The second effort: In spring 2014, CMSD was redesigning John Marshall High School. (During the past few years, CMSD has been rejuvenating and redesigning many district high schools. The goal is to create high-performing, comprehensive schools that prepare students for college and careers.)

John Marshall High School has been redesigned to comprise three schools — a School of Engineering, a School of Civic and Business Leadership and a School of Information Technology (JMIT). Dr. Sridhar participated in the JMIT design process along with the district, the Cleveland Foundation and many industry and community partners.

Shortly thereafter, JMIT hired its new principal, Chelsey Cook, who is a senior leader on the CSforCLE project. Under her leadership, and with design input from Dr. Sridhar and others, the school opened in fall 2015 as the first in Ohio to offer a four-year curriculum pathway with a focus on computer science. The school has served as a credible testing ground to launch CS initiatives that can be replicated across the district and nationwide.

Since JMIT’s launch, the number of other CMSD schools offering CS courses has grown from three in 2015-16 to eight in 2017-18, with an anticipated twofold increase for 2018-19. This does not account for the schools that are also offering integrated CS curriculum, including Bootstrap: Algebra at the high school level and K-8 options.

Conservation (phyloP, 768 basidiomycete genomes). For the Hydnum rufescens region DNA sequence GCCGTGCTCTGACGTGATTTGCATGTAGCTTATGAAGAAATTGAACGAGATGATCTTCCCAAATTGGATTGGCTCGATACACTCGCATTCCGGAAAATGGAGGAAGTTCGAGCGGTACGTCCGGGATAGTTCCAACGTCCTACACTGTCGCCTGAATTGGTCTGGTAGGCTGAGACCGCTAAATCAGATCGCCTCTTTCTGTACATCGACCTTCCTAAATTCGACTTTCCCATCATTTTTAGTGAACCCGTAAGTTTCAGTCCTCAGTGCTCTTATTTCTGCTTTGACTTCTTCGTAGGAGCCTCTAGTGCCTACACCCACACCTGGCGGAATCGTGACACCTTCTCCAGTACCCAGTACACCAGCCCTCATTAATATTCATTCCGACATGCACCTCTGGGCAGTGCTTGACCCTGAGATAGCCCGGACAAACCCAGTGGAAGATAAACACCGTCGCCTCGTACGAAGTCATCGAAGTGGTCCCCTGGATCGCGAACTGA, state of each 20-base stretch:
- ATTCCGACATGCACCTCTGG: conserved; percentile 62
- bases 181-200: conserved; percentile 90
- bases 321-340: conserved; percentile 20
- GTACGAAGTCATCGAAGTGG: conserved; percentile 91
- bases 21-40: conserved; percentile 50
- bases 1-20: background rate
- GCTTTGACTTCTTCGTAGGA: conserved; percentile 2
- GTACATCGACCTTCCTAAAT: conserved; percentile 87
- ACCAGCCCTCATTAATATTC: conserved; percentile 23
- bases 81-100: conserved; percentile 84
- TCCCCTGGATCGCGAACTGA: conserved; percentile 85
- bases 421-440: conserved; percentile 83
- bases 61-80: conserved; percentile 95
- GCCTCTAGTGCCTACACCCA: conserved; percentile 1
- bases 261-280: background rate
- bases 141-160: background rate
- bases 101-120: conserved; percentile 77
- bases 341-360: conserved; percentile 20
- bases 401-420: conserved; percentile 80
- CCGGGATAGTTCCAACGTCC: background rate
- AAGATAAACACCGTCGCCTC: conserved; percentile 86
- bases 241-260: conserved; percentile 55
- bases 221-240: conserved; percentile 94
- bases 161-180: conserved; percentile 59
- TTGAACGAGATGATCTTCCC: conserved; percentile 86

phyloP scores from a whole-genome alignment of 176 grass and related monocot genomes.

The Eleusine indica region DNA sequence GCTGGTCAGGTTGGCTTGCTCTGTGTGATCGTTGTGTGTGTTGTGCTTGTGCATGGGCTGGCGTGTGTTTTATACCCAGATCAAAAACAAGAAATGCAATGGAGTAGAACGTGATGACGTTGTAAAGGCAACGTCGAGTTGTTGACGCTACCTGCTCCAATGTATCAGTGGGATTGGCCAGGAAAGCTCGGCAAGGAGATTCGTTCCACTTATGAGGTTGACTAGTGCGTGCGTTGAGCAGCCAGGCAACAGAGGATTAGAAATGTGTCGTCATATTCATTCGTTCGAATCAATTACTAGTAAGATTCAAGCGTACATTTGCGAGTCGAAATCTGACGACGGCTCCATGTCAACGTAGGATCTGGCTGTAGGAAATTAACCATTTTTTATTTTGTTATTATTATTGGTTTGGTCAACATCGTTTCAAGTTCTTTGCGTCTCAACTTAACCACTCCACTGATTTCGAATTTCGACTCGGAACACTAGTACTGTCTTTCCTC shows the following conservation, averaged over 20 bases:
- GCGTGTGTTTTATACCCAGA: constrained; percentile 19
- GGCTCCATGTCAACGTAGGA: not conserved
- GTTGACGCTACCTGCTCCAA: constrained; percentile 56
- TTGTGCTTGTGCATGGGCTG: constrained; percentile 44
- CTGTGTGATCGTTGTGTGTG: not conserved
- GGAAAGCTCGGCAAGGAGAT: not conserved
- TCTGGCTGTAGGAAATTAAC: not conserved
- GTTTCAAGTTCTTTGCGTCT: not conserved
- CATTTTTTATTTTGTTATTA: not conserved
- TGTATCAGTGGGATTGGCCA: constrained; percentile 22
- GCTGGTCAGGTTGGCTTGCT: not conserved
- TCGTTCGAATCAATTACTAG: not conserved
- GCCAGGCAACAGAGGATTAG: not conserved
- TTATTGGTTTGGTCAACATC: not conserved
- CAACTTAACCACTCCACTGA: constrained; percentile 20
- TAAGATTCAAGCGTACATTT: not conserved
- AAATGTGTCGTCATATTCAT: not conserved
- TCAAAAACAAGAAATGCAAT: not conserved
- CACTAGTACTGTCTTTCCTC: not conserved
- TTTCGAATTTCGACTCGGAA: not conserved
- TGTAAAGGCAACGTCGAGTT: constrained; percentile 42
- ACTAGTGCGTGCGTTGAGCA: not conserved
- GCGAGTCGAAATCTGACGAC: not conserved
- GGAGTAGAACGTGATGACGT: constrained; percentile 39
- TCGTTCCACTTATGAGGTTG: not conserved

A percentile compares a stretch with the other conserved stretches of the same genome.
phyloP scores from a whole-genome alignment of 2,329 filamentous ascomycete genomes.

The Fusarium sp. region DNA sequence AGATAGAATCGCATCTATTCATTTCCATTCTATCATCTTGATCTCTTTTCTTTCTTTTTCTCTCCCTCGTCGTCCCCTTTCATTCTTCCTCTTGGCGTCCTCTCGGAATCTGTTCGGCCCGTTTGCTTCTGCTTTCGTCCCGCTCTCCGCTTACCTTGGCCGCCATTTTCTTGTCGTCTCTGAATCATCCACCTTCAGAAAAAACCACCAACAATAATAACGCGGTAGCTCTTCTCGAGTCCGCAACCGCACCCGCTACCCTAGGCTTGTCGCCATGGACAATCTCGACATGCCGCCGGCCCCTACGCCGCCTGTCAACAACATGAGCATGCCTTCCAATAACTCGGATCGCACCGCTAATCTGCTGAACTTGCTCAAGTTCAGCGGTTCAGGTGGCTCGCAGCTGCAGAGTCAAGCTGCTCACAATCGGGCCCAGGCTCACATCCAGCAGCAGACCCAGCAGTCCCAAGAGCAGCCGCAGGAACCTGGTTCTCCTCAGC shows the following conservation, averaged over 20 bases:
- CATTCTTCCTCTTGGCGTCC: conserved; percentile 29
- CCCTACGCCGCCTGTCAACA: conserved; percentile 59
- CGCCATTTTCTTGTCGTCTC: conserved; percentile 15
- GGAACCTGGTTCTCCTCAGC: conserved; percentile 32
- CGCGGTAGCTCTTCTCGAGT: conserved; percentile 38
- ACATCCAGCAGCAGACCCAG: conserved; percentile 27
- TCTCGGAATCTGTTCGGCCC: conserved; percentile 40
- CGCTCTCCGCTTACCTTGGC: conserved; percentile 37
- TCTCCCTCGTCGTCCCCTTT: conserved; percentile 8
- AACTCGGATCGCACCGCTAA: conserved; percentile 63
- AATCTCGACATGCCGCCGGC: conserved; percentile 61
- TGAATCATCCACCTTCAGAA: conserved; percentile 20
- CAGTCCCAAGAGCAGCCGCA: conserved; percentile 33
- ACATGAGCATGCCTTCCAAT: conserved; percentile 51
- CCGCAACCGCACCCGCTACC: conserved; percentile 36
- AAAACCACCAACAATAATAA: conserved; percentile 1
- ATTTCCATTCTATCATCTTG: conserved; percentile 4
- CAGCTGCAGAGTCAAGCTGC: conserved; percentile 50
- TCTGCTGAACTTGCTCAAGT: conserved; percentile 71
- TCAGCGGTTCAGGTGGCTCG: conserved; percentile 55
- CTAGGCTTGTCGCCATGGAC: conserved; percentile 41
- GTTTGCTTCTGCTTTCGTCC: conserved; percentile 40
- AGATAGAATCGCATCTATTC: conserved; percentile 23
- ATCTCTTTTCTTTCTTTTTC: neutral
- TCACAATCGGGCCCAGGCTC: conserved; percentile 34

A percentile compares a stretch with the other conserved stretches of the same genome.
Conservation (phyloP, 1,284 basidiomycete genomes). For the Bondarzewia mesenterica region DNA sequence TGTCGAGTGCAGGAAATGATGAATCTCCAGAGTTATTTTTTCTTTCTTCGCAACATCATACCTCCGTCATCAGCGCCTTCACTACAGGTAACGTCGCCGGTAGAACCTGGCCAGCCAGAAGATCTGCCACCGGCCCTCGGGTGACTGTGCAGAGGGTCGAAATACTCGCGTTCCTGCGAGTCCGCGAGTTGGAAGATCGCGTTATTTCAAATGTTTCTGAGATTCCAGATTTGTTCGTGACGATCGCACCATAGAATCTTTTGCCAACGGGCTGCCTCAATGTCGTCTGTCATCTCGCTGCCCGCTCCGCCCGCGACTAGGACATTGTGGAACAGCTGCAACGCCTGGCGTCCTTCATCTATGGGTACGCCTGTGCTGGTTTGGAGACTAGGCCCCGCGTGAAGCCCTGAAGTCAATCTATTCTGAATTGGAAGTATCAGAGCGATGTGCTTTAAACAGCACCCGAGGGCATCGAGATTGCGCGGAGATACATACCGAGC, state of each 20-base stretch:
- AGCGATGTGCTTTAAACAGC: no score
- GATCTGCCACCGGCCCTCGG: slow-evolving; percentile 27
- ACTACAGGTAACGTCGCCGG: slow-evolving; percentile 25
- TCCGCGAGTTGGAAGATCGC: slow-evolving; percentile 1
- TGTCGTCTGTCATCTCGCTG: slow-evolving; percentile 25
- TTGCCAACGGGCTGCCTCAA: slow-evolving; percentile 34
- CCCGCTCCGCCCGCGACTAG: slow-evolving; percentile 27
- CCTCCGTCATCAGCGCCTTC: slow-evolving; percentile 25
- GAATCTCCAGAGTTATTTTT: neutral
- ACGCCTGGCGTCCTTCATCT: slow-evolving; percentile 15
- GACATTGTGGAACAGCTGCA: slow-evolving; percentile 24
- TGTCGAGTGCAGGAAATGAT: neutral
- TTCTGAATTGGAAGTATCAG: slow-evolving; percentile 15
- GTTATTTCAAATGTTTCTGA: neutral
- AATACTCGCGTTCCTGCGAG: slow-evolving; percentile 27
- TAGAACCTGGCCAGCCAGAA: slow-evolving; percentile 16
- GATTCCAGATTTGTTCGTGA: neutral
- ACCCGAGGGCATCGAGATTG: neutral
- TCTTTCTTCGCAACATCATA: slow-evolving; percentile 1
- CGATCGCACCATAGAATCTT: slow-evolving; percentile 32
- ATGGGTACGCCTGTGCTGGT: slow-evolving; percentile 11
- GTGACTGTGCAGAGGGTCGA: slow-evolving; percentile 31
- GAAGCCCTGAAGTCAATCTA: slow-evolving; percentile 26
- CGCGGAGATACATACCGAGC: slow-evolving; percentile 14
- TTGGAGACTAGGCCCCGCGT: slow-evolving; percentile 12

The third strand of work that supports CSforCLE is the NEOSTEM (Northeast Ohio STEM) Ecosystem. This group, which works to increase access to, and excitement for, computer science, especially among underserved populations, is a member of the nationwide STEM Ecosystems network. The NEOSTEM Ecosystem brings together members of organizations that are involved in computer science education, including non-formal opportunities for students in the region.

In the past year or so, the ecosystem has convened more than 40 organizations, including informal clubs, curriculum providers, industry groups, public libraries, community colleges, universities, school counselors, parent groups, etc. Together, they have created an environment that fosters excitement about computer science in schools and provides a significant synergistic platform for our CSforAll program.